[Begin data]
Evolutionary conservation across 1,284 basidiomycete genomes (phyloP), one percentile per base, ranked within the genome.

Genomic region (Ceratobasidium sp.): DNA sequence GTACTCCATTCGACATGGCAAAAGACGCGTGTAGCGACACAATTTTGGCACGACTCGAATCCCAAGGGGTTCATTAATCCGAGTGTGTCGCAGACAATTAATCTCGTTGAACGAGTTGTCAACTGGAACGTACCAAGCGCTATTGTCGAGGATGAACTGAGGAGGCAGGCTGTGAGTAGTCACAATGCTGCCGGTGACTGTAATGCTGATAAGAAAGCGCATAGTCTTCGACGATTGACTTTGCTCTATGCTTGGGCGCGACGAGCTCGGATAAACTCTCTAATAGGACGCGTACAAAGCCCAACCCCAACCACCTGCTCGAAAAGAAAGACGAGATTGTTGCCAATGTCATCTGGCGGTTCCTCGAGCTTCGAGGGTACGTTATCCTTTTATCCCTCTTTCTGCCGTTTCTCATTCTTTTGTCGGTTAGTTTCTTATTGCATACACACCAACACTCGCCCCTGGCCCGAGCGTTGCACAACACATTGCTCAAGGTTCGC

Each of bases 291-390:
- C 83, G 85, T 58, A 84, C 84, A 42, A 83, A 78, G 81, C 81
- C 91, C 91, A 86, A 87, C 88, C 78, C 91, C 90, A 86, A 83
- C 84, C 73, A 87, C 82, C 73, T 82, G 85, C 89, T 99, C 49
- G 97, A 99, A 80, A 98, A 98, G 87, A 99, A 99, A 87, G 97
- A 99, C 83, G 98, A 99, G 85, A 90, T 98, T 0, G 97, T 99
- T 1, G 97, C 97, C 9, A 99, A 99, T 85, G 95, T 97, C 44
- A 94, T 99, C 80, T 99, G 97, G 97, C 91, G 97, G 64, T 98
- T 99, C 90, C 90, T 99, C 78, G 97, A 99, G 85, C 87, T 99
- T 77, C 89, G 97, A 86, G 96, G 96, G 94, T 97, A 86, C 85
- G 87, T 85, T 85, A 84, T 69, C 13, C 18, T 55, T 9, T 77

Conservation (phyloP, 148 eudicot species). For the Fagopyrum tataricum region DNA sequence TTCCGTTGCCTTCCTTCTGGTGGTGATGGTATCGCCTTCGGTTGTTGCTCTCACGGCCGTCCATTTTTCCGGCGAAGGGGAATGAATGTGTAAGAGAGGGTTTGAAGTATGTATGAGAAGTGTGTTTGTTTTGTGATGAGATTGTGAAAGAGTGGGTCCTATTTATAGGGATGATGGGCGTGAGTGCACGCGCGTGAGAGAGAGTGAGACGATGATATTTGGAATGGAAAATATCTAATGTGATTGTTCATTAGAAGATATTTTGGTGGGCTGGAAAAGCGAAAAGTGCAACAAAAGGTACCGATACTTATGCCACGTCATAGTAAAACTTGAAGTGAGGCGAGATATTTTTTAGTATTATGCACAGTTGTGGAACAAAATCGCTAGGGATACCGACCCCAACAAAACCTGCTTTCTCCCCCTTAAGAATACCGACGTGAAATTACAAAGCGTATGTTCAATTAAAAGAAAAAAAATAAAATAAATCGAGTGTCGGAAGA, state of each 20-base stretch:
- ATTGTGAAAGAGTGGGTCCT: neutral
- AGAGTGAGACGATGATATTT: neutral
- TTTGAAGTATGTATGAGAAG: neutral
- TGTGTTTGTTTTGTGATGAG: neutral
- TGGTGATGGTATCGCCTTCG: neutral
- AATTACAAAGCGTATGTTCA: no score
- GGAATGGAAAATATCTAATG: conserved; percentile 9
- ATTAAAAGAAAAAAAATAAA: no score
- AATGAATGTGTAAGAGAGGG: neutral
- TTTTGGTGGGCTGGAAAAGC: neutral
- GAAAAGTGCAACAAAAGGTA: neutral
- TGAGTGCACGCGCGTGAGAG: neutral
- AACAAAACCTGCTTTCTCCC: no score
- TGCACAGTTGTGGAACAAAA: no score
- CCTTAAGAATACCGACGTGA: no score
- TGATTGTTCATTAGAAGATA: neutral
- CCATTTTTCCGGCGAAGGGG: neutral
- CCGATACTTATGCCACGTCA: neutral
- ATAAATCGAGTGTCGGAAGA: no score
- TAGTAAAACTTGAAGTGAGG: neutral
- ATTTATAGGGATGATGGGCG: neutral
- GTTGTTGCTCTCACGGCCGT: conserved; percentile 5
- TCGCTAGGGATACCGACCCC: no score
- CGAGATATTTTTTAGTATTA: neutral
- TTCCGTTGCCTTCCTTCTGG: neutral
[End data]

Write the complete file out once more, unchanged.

Evolutionary conservation across 1,284 basidiomycete genomes (phyloP), one percentile per base, ranked within the genome.

Genomic region (Ceratobasidium sp.): DNA sequence GTACTCCATTCGACATGGCAAAAGACGCGTGTAGCGACACAATTTTGGCACGACTCGAATCCCAAGGGGTTCATTAATCCGAGTGTGTCGCAGACAATTAATCTCGTTGAACGAGTTGTCAACTGGAACGTACCAAGCGCTATTGTCGAGGATGAACTGAGGAGGCAGGCTGTGAGTAGTCACAATGCTGCCGGTGACTGTAATGCTGATAAGAAAGCGCATAGTCTTCGACGATTGACTTTGCTCTATGCTTGGGCGCGACGAGCTCGGATAAACTCTCTAATAGGACGCGTACAAAGCCCAACCCCAACCACCTGCTCGAAAAGAAAGACGAGATTGTTGCCAATGTCATCTGGCGGTTCCTCGAGCTTCGAGGGTACGTTATCCTTTTATCCCTCTTTCTGCCGTTTCTCATTCTTTTGTCGGTTAGTTTCTTATTGCATACACACCAACACTCGCCCCTGGCCCGAGCGTTGCACAACACATTGCTCAAGGTTCGC

Each of bases 291-390:
- C 83, G 85, T 58, A 84, C 84, A 42, A 83, A 78, G 81, C 81
- C 91, C 91, A 86, A 87, C 88, C 78, C 91, C 90, A 86, A 83
- C 84, C 73, A 87, C 82, C 73, T 82, G 85, C 89, T 99, C 49
- G 97, A 99, A 80, A 98, A 98, G 87, A 99, A 99, A 87, G 97
- A 99, C 83, G 98, A 99, G 85, A 90, T 98, T 0, G 97, T 99
- T 1, G 97, C 97, C 9, A 99, A 99, T 85, G 95, T 97, C 44
- A 94, T 99, C 80, T 99, G 97, G 97, C 91, G 97, G 64, T 98
- T 99, C 90, C 90, T 99, C 78, G 97, A 99, G 85, C 87, T 99
- T 77, C 89, G 97, A 86, G 96, G 96, G 94, T 97, A 86, C 85
- G 87, T 85, T 85, A 84, T 69, C 13, C 18, T 55, T 9, T 77

Conservation (phyloP, 148 eudicot species). For the Fagopyrum tataricum region DNA sequence TTCCGTTGCCTTCCTTCTGGTGGTGATGGTATCGCCTTCGGTTGTTGCTCTCACGGCCGTCCATTTTTCCGGCGAAGGGGAATGAATGTGTAAGAGAGGGTTTGAAGTATGTATGAGAAGTGTGTTTGTTTTGTGATGAGATTGTGAAAGAGTGGGTCCTATTTATAGGGATGATGGGCGTGAGTGCACGCGCGTGAGAGAGAGTGAGACGATGATATTTGGAATGGAAAATATCTAATGTGATTGTTCATTAGAAGATATTTTGGTGGGCTGGAAAAGCGAAAAGTGCAACAAAAGGTACCGATACTTATGCCACGTCATAGTAAAACTTGAAGTGAGGCGAGATATTTTTTAGTATTATGCACAGTTGTGGAACAAAATCGCTAGGGATACCGACCCCAACAAAACCTGCTTTCTCCCCCTTAAGAATACCGACGTGAAATTACAAAGCGTATGTTCAATTAAAAGAAAAAAAATAAAATAAATCGAGTGTCGGAAGA, state of each 20-base stretch:
- ATTGTGAAAGAGTGGGTCCT: neutral
- AGAGTGAGACGATGATATTT: neutral
- TTTGAAGTATGTATGAGAAG: neutral
- TGTGTTTGTTTTGTGATGAG: neutral
- TGGTGATGGTATCGCCTTCG: neutral
- AATTACAAAGCGTATGTTCA: no score
- GGAATGGAAAATATCTAATG: conserved; percentile 9
- ATTAAAAGAAAAAAAATAAA: no score
- AATGAATGTGTAAGAGAGGG: neutral
- TTTTGGTGGGCTGGAAAAGC: neutral
- GAAAAGTGCAACAAAAGGTA: neutral
- TGAGTGCACGCGCGTGAGAG: neutral
- AACAAAACCTGCTTTCTCCC: no score
- TGCACAGTTGTGGAACAAAA: no score
- CCTTAAGAATACCGACGTGA: no score
- TGATTGTTCATTAGAAGATA: neutral
- CCATTTTTCCGGCGAAGGGG: neutral
- CCGATACTTATGCCACGTCA: neutral
- ATAAATCGAGTGTCGGAAGA: no score
- TAGTAAAACTTGAAGTGAGG: neutral
- ATTTATAGGGATGATGGGCG: neutral
- GTTGTTGCTCTCACGGCCGT: conserved; percentile 5
- TCGCTAGGGATACCGACCCC: no score
- CGAGATATTTTTTAGTATTA: neutral
- TTCCGTTGCCTTCCTTCTGG: neutral